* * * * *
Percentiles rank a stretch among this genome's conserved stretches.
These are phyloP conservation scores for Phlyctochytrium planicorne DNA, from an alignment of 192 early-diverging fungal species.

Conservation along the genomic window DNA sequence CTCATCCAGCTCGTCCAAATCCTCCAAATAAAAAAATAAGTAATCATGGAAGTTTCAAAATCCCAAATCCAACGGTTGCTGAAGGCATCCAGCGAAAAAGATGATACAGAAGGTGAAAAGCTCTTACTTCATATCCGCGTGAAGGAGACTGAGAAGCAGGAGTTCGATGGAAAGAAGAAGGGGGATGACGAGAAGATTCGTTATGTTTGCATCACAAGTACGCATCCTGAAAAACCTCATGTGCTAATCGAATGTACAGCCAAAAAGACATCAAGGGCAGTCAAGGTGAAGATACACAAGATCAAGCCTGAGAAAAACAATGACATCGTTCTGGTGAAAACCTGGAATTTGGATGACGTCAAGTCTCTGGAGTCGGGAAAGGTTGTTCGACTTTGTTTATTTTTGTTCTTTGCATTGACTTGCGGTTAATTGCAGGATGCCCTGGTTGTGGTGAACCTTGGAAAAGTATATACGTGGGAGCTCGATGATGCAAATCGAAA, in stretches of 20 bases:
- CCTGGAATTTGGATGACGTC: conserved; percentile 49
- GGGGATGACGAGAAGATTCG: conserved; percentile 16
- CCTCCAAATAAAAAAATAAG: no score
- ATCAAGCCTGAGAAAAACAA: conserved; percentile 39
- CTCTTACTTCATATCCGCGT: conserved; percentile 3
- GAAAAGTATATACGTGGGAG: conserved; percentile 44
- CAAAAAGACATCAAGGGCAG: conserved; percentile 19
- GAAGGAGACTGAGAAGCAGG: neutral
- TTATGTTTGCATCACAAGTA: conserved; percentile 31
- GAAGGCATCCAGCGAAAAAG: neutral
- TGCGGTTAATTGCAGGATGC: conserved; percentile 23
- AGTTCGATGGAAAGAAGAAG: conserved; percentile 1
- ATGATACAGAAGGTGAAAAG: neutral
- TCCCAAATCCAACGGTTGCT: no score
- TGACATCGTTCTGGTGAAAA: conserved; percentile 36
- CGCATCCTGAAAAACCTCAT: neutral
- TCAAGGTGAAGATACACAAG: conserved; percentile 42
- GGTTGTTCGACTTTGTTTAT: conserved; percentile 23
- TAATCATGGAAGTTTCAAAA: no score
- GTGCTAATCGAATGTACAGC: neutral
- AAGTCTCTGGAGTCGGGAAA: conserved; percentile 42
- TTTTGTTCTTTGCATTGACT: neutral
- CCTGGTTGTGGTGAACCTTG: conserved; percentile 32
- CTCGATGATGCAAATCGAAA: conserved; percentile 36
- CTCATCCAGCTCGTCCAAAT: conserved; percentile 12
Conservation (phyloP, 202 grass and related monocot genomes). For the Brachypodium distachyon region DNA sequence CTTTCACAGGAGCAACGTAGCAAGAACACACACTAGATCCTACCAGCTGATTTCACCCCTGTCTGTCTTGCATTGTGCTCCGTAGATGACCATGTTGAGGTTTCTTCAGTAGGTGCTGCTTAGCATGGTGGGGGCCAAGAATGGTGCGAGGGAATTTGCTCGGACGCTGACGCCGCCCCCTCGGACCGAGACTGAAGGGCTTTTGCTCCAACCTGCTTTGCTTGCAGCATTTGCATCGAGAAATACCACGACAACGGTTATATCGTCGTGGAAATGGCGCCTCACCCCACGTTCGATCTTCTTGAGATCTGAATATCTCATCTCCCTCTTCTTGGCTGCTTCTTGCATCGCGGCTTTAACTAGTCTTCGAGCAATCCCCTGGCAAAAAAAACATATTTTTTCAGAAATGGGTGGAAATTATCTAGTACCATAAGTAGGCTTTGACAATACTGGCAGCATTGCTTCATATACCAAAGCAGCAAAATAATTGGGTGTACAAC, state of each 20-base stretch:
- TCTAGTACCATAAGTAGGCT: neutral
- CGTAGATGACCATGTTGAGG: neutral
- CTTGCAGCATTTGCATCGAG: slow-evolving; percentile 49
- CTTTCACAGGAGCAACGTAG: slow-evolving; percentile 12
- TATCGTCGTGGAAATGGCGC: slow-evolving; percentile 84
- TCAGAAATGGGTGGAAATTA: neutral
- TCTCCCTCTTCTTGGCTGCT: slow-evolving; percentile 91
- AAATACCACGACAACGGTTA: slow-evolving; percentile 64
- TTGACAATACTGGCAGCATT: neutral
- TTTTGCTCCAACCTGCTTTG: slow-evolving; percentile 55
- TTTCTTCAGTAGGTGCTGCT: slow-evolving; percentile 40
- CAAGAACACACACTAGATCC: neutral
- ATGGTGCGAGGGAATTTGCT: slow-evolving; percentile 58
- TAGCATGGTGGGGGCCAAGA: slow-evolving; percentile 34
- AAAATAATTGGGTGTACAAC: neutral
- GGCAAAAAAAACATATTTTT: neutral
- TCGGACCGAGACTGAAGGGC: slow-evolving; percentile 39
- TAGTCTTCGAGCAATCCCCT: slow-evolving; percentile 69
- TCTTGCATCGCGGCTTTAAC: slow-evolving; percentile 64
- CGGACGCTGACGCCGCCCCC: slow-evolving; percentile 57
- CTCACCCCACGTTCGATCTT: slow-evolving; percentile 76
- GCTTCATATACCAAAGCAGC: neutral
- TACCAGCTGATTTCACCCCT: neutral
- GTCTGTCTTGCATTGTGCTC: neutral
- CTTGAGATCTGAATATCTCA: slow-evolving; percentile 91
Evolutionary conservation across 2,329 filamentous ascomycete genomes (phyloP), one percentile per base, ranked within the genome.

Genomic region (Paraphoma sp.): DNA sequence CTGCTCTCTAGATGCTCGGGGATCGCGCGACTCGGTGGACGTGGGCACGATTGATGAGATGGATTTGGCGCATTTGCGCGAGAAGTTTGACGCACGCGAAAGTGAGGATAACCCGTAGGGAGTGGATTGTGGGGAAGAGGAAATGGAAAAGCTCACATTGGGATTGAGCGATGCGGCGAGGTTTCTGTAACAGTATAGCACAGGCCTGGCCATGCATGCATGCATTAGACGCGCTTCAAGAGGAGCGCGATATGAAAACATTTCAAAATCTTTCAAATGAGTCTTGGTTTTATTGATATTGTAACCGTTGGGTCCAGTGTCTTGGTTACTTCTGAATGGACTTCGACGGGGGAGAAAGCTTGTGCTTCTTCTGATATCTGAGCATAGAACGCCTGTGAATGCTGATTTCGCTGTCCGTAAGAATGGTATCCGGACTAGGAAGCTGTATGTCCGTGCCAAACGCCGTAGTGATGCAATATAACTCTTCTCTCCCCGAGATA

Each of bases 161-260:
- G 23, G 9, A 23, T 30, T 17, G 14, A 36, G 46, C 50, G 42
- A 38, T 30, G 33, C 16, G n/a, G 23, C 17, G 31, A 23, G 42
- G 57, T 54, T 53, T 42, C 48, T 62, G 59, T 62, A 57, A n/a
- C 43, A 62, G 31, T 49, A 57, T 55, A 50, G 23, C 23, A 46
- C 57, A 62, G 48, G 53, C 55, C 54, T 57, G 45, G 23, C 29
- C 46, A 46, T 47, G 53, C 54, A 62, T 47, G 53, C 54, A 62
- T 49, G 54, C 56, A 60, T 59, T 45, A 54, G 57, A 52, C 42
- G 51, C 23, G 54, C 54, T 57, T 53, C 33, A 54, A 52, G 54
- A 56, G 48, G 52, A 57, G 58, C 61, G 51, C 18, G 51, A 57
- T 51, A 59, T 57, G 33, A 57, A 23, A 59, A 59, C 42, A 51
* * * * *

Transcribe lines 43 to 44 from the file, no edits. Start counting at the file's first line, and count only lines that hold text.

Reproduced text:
- TAGCATGGTGGGGGCCAAGA: slow-evolving; percentile 34
- AAAATAATTGGGTGTACAAC: neutral